People who worry tend to go into a mode where their environment and people around them pose as a threat. Maybe, they think people are talking about them. Or, that something negative is bound to happen at an event. Regardless, worriers tend to think on a loop and the thoughts are hard to stop once they begin flowing.
- Related: MINDFULNESS FOR BEGINNERS
What Causes Worry?
When a person begins to think a worrisome thought, research has revealed that our brain is wired to:
- First—FEEL as a reaction to our thoughts.
- Second—THINK and rationalize our thoughts.
In our brains, we have a section called the amygdala, which takes in and assesses stimuli before other parts of the brain can actually think things through logically (how annoying!?).
Therefore, instead of being able to think a worrisome thought and quickly realize how bogus it is, our brains, instead, throw a noisy party in our heads.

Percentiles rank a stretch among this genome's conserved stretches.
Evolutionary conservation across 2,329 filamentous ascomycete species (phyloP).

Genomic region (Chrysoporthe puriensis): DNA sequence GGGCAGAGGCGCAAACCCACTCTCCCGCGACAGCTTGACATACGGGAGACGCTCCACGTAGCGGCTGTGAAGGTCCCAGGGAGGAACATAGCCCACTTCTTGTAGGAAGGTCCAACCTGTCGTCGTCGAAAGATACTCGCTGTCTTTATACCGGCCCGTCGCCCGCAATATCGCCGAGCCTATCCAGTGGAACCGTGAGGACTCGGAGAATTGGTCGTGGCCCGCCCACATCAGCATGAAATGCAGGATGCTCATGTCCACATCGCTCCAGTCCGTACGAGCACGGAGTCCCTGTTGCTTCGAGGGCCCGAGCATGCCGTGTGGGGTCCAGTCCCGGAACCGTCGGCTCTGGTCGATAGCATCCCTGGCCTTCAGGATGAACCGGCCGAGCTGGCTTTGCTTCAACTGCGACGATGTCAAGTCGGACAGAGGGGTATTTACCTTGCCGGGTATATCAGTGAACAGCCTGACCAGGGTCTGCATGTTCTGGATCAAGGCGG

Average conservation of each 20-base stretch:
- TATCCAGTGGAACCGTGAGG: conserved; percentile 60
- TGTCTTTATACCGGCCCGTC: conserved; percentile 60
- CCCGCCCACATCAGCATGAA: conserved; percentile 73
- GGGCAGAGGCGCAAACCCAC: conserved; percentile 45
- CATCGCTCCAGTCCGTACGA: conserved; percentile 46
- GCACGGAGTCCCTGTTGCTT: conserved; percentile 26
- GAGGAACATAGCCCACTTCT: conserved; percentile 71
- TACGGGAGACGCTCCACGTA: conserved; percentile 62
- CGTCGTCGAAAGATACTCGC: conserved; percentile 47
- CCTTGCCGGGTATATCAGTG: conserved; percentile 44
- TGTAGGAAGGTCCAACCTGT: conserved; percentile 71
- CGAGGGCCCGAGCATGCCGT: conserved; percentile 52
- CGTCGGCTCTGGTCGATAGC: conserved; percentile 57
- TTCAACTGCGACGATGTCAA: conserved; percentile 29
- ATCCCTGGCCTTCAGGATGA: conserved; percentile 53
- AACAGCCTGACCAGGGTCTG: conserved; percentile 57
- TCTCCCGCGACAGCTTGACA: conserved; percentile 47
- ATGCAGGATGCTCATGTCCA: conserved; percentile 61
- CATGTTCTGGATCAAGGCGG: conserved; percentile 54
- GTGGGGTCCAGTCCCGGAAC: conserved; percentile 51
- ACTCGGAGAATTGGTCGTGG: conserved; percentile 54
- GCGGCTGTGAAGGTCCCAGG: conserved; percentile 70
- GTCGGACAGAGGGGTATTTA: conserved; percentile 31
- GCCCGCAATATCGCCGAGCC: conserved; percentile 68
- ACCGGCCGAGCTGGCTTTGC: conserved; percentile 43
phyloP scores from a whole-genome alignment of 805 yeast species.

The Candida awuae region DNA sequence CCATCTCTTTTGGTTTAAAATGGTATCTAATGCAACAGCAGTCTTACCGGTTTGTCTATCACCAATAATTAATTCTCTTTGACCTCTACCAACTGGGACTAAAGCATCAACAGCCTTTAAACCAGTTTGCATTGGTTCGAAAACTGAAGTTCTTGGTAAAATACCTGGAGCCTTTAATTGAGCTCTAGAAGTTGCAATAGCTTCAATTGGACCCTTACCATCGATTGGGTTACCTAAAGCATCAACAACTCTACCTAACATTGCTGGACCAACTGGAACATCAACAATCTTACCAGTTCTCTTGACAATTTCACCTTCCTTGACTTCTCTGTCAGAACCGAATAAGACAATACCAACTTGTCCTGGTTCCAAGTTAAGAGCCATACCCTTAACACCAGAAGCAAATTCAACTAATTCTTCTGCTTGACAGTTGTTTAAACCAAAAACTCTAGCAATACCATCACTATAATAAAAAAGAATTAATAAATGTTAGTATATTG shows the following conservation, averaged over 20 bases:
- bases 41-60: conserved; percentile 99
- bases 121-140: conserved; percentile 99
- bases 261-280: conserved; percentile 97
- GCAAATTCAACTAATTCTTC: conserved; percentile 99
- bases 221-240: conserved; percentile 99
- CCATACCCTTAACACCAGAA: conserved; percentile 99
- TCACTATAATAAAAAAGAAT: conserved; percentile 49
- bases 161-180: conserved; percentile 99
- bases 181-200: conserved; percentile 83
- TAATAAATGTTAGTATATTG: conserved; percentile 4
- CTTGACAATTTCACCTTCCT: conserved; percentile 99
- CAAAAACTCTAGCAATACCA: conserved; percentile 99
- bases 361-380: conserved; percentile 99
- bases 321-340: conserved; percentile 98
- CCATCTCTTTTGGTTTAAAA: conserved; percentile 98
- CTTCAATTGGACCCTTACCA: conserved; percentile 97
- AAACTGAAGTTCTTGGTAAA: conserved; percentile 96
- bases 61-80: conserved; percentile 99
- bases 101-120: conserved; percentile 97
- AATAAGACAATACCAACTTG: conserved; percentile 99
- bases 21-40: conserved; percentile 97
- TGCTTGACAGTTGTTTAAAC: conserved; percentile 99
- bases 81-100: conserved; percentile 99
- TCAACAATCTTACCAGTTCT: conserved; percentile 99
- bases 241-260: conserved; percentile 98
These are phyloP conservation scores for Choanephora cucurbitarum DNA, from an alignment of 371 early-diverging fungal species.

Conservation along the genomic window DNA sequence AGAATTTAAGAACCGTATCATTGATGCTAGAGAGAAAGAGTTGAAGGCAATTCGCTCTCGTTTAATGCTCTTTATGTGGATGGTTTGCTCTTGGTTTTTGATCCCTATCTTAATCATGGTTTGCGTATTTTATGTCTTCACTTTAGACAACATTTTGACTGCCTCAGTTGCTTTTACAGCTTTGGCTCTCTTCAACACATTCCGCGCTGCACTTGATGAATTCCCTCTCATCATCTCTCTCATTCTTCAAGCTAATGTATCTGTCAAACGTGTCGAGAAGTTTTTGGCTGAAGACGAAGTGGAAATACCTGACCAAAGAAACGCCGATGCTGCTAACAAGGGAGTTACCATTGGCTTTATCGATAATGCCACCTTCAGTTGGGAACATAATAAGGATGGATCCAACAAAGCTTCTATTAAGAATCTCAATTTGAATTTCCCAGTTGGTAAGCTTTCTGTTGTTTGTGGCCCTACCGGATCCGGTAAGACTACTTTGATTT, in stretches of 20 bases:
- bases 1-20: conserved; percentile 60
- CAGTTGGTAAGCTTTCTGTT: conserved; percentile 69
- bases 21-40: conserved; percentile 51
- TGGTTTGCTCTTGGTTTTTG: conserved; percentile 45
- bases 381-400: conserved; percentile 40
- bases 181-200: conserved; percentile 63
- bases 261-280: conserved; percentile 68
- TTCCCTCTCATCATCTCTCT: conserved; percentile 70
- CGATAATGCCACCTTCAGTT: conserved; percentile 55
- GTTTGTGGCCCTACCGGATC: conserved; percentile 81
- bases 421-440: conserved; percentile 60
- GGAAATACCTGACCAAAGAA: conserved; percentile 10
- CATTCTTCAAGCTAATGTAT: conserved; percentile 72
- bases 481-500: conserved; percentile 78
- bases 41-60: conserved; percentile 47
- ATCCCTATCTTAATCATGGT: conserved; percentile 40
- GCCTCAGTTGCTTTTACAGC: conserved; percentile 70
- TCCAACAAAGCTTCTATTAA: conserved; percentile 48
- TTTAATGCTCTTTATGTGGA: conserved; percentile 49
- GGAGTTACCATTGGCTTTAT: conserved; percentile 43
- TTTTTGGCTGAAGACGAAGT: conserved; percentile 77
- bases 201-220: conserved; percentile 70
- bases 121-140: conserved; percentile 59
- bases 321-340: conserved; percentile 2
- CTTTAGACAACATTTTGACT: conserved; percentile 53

This mental party is filled with an enormous amount of ridiculous, uninvited thoughts that somehow become our false-reality. There is so much noise going on in our brains that we have trouble focusing on actively assessing our thoughts in logical ways.
Instead, we feel alllllll the feels.
You know those times when someone asks you to do something you don’t want to do, but you say “yes” out of guilt and feelings of obligation? That’s due to a worrying mind.
Someone might ask if you can help out at a non-obligatory charity event being hosted… tomorrow. They want you to fill in for someone who couldn’t come last minute. I mean, come on… you have to do it! It’s for a charity!
If you don’t do it, people will think you’re selfish. Then, no one will ever think of you again when they need a helping hand. People will begin to talk about you behind your back. I mean, you only had plans to watch The Real Housewives and get some cleaning done.
Your feelings take over first.
Rational thinking comes second.
Is Worrying Inherited?